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Entries in Lazarus Effect/The [2015] (1)

Friday
Feb272015

The Lazarus Effect (2015)

Plot Sematary

I'm not gonna do it. The Lazarus Effect is a bland, scare-free excuse for horror, but I won't spend several hundred words comparing it to a dozen similar movies--or even mention them by name. Hopefully, this review will take less time to read than it will to write.

Today, I choose to be positive, and would like to share highlights from the two minutes of original material that made David Gelb's film tolerable.

1. I've never seen a movie that co-stars the act of cutting to black. In the last ten minutes of this eighty-three minute exercise,* the screen goes dark nearly as many times. Sure, we're meant to quiver in our seats as the wrongfully resurrected scientist (Olivia Wilde) taunts and torments our tanktop-clad Final Girl (Sarah Bolger). But unless this is your first go-round with jump-scare thrillers, the effect will be less, "OMG! Where could she be hiding?!" than, "Should I find a manager?"

2. Gelb and screenwriters Luke Dawson and Jeremy Slater have created one of the most interesting and chilling depictions of Hell that I've seen. Essentially, the damned are forced to relive the worst moment of their lives on an eternal loop. Wilde's character describes the experience as being a nightmare from which one never awakens. Hers involves a burning apartment building with people trapped behind locked doors, and the filmmakers repeatedly employ a slow tracking shot down a red, smoke-filled hallway. It's an eerie, effective motif that's completely undone once we learn why the cosmos employed this particular punishment.**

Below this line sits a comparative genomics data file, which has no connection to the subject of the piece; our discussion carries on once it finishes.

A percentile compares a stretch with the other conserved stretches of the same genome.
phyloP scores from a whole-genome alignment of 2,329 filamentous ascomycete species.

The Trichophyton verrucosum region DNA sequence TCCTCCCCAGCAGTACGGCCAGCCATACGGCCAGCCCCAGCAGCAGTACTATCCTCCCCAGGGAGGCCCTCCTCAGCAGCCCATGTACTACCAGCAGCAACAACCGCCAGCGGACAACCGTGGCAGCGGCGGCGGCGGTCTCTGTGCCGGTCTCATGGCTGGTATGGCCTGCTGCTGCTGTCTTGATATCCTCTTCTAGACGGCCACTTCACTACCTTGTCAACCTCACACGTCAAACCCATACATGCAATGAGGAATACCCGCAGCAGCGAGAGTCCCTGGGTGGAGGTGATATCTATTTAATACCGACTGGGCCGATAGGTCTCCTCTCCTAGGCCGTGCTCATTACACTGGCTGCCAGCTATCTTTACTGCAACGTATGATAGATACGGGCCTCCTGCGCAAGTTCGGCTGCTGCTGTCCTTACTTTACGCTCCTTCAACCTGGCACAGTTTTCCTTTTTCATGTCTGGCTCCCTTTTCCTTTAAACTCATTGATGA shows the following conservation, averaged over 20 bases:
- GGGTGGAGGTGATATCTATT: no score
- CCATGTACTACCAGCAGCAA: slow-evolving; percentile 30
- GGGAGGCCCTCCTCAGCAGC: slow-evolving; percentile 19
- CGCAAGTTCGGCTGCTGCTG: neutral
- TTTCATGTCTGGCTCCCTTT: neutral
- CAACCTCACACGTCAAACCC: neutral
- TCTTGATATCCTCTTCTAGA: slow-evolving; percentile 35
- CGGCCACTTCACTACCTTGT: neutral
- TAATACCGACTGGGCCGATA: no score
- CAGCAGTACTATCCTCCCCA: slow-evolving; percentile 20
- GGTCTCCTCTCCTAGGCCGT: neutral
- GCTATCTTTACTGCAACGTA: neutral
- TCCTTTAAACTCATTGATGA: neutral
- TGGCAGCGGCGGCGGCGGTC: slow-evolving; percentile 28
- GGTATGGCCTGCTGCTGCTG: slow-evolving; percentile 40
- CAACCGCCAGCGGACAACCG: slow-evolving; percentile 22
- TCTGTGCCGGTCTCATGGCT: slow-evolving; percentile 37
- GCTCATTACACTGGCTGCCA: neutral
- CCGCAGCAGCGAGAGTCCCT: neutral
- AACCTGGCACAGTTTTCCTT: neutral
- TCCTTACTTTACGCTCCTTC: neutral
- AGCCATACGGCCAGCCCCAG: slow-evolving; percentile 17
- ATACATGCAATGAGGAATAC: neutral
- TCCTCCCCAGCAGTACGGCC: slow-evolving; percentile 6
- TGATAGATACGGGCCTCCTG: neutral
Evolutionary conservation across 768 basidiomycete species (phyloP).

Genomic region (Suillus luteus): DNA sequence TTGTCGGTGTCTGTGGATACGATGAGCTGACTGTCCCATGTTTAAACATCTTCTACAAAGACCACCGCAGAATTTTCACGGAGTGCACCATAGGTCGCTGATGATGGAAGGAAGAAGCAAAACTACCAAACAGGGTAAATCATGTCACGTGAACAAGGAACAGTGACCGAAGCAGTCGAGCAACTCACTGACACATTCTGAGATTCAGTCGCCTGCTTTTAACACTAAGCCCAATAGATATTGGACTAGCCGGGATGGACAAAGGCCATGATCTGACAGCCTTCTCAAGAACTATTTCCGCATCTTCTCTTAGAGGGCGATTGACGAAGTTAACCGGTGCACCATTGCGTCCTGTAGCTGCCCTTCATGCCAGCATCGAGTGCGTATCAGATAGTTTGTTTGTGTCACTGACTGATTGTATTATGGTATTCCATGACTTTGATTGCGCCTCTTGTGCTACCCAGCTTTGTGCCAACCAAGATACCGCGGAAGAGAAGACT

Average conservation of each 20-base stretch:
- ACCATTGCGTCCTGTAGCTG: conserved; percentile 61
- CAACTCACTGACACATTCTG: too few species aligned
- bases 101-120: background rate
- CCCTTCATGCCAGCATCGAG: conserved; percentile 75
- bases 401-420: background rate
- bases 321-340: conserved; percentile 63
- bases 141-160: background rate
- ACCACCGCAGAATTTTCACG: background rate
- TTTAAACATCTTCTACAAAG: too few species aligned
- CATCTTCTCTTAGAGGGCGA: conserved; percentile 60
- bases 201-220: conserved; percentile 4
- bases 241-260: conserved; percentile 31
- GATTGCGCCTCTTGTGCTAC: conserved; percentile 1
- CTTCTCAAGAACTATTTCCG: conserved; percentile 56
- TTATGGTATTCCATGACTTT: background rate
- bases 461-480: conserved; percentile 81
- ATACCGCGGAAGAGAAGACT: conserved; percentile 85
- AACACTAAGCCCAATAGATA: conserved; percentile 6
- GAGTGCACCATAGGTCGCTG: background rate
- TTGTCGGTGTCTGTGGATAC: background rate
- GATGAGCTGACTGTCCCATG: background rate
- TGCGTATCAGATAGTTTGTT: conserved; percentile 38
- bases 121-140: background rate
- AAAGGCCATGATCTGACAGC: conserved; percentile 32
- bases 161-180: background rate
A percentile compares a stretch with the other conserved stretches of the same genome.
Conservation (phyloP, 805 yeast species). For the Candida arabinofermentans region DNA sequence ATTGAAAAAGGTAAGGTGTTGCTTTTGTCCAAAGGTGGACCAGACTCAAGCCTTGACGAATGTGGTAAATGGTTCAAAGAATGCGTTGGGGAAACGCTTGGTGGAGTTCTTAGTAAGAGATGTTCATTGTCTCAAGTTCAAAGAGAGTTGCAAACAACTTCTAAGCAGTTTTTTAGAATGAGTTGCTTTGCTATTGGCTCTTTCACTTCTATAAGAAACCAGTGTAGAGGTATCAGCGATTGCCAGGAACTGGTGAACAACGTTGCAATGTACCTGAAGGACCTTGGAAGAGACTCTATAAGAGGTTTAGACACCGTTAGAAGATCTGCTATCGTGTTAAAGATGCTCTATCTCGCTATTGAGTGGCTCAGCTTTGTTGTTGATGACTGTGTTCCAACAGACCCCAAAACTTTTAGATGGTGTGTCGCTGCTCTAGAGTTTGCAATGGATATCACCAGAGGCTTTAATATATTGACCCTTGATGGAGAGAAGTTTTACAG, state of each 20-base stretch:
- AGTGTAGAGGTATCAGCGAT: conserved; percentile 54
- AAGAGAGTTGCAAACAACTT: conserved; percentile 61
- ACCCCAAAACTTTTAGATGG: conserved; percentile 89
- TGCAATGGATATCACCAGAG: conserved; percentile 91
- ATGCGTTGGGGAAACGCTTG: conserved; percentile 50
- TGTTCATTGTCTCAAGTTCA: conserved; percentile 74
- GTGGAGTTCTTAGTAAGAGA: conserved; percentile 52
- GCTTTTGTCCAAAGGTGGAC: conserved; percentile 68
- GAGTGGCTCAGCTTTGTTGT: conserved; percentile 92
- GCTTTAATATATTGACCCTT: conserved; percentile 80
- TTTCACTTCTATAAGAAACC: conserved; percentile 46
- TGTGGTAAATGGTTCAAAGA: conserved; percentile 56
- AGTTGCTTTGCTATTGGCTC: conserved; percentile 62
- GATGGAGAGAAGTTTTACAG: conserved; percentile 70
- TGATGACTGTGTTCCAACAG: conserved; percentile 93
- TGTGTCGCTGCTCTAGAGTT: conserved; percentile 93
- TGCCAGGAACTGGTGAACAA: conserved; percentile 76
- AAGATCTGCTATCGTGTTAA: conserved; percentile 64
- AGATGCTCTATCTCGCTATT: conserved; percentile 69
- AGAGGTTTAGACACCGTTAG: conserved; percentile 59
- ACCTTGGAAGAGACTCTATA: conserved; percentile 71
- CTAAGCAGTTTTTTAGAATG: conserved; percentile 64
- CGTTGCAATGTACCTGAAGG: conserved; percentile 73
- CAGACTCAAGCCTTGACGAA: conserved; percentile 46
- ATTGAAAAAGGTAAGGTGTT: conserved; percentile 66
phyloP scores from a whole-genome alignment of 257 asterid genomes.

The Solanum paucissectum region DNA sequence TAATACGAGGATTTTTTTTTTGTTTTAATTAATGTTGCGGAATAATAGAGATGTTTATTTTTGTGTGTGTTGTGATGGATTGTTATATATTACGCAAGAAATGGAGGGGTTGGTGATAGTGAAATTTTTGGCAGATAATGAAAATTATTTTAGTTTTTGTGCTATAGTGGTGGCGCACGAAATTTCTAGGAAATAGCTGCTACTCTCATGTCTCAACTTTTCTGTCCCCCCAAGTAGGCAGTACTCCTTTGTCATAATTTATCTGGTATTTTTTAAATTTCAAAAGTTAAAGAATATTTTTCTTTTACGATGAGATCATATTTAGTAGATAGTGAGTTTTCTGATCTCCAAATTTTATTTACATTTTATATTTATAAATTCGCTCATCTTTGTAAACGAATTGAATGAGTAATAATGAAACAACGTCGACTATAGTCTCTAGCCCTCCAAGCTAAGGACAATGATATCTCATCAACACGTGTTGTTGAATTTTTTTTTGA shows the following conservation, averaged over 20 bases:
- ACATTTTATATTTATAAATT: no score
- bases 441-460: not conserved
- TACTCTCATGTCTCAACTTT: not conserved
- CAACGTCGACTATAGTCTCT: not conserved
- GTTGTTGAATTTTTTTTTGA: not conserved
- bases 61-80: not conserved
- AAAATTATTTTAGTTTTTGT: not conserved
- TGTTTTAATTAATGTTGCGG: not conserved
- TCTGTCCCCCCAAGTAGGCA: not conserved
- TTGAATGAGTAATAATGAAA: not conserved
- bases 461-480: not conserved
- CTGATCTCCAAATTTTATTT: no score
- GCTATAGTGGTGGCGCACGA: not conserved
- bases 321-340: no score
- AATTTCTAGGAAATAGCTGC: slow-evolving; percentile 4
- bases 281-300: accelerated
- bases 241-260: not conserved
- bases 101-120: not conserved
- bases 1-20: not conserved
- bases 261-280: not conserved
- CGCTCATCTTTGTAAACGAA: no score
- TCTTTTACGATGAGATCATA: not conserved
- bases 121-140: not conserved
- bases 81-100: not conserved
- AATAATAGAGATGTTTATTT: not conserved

3. I learned during the end credits (yes, I stayed) that "Dog Fabricator" is a job title.

The scariest part of The Lazarus Effect is that Gelb also shot 2011's engrossing and recognizably human documentary Jiro Dreams of Sushi. I can't know for sure, of course, but I would bet the likes of Wilde, Donald Glover, and Mark Frickin' Duplass signed on thanks to that lovely calling card.

The joke's either on them or on us. Either way, I'm not laughing.

*That includes the opening and closing credits, by the way, and endless inserts of computer monitors and surveillance-camera footage.

**Spoiler: The rules of this movie's universe are out of whack, to the point of being arbitrary. It's not clear that little Zoe (Wilde) set the blaze intentionally, and she's spent the rest of her life trying to atone through helping mankind. Why couldn't she have, say, been given the ability to relive her best memory instead? I mean, outside of the fact that this is a horror movie.